Wasting Time On Pink Slime

Inside Dakota Ag

Wasting time on pink slime: Did meat packers and USDA figure farmers wouldn't mind trying to explain the product?

Published on: April 3, 2012

I’m surprised that the beef industry seems surprised by the pink slime controversy.

Two weeks ago, ABC News reported that “its investigation” revealed that 70% of the ground beef sold in U.S. supermarkets contained something critics called pink slime – a filler made by spinning the flecks of beef off trimmings and disinfecting them with ammonia. The industry calls it Lean Finely Textured Beef.

Of course, ABC News sensationalized the heck out of the story. It isn’t new. It’s been around since 2001.

The New York Times had written industry-government debate over the disinfection process a couple years ago. But to its credit, the New York Times accurately reported that the product was 100% beef and hadn’t caused any health problems. ABC News passed that information off as the industry’s spin and an example of government corruption, because the USDA official who approved the process later went to work the industry.

Shame on ABC News.

But shame on Beef Products, Inc. – the makers of the filler – too.

Didn’t they imagine that a pink slime expose would go viral in the age of 24 hour news programs, YouTube and Facebook?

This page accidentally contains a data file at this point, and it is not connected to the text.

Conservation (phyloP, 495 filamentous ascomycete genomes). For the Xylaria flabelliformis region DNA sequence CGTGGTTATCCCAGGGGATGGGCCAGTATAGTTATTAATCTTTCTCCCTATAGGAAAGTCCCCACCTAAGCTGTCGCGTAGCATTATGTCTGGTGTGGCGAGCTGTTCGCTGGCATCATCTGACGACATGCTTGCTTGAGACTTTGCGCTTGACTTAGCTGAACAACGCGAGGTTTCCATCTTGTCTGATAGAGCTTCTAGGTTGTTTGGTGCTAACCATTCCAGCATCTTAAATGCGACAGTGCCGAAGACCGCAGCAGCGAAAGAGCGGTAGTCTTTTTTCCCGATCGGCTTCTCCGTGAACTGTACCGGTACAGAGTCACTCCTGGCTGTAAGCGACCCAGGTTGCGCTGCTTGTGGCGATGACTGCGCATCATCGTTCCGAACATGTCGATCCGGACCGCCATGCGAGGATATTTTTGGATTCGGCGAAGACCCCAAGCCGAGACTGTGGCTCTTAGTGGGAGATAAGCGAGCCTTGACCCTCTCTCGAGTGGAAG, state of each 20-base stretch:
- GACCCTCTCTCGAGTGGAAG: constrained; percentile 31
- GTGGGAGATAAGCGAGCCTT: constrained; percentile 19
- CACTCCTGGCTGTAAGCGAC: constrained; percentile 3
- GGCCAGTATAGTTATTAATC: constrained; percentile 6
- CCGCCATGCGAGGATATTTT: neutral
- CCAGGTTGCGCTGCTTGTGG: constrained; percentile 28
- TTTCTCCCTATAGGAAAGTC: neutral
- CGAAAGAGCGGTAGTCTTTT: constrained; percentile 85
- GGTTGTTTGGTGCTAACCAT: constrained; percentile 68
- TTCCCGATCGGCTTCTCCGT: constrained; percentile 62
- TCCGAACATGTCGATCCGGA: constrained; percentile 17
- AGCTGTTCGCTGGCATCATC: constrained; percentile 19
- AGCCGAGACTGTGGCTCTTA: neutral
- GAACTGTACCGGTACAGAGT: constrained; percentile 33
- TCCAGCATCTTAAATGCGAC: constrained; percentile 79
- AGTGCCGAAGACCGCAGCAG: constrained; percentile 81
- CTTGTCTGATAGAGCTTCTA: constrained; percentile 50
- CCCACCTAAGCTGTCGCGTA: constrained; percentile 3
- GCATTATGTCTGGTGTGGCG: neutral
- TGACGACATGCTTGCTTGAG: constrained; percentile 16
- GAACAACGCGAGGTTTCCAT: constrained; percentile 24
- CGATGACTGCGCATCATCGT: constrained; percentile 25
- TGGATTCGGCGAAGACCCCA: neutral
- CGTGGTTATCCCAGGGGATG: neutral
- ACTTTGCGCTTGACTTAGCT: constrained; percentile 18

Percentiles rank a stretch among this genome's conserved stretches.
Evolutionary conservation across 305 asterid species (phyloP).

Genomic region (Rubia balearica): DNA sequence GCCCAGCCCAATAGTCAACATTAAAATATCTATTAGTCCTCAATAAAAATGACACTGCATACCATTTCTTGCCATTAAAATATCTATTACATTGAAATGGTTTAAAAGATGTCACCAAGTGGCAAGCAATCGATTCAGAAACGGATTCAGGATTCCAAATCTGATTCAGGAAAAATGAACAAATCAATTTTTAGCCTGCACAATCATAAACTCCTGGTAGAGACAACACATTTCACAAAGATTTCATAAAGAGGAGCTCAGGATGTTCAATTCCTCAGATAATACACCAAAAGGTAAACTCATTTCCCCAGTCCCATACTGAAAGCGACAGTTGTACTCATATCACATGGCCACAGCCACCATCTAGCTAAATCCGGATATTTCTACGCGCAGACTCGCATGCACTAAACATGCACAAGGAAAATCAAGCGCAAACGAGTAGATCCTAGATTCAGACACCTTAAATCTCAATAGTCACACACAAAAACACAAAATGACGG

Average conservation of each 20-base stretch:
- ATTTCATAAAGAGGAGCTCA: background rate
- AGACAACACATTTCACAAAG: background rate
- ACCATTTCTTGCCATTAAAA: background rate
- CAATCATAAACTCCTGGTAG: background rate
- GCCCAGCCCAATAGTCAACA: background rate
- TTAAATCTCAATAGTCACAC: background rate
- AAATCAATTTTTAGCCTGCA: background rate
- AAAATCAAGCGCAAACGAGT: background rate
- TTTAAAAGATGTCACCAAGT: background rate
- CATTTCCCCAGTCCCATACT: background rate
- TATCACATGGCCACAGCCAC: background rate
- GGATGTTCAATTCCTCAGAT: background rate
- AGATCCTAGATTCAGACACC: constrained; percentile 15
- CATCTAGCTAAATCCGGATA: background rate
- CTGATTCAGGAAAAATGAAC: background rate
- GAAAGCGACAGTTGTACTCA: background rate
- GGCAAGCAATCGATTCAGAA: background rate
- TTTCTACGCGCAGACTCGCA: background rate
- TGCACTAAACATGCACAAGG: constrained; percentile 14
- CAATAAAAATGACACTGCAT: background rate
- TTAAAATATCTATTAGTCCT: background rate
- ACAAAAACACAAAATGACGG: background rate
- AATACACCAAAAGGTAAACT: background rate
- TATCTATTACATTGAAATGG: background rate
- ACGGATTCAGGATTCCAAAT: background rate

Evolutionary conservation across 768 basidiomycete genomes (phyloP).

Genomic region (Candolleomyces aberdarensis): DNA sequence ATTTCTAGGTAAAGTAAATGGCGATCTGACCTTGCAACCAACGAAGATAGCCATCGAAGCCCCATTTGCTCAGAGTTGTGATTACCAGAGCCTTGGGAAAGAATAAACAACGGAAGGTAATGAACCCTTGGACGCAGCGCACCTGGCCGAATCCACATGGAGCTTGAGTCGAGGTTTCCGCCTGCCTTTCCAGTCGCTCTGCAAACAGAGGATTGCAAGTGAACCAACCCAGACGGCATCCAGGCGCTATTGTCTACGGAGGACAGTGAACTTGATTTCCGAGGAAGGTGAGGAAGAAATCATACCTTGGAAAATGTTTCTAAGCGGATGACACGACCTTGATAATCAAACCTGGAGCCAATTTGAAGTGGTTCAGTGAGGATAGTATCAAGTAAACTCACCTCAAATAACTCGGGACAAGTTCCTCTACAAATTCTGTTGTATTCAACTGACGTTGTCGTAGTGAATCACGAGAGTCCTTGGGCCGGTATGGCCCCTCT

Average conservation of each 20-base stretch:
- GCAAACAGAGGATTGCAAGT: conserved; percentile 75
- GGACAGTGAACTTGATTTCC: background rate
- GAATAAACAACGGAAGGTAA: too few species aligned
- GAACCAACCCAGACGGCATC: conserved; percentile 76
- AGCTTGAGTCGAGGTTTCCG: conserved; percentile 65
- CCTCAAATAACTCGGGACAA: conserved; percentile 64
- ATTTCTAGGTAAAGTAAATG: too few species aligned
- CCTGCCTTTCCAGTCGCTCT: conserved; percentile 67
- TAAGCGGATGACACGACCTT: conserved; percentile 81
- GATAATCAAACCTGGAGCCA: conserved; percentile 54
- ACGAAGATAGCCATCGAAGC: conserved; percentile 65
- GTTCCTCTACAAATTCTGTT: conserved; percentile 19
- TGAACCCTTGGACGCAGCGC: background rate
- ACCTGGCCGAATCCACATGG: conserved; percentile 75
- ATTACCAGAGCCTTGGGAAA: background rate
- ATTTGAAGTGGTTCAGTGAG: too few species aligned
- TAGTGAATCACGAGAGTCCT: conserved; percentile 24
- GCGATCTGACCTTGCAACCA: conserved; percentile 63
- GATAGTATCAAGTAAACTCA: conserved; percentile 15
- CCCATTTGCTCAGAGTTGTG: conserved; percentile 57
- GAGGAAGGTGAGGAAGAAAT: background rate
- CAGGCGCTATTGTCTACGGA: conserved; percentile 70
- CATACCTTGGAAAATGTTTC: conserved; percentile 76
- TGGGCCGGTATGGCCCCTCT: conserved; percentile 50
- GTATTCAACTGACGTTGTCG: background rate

Didn’t they consider the possibility that consumers wouldn’t like it?

Well, perhaps I’m being naïve.

BPI officials probably knew exactly what risk they were taking. But they were already all-in. They had factories up and run. They employed hundreds of people. They were making a product that nearly all food processors were buying.

They probably calculated the risk of bad publicity. They probably know how long consumers will stay interested in the story, how many orders their customers will likely cancel and how they will have to keep their factories closed down.

They probably also factored into their “what if” scenario that farmers and ranchers would rally to support them and would launch a big public relations campaign to educate the public that beef is beef, no matter how it is made.

But it might not be possible to defend pink slime. At best, farmers and ranchers are wasting their time. At worst, they are burning through their political capital with consumer.

Too bad the beef industry didn’t stick to using trimmings for dog food.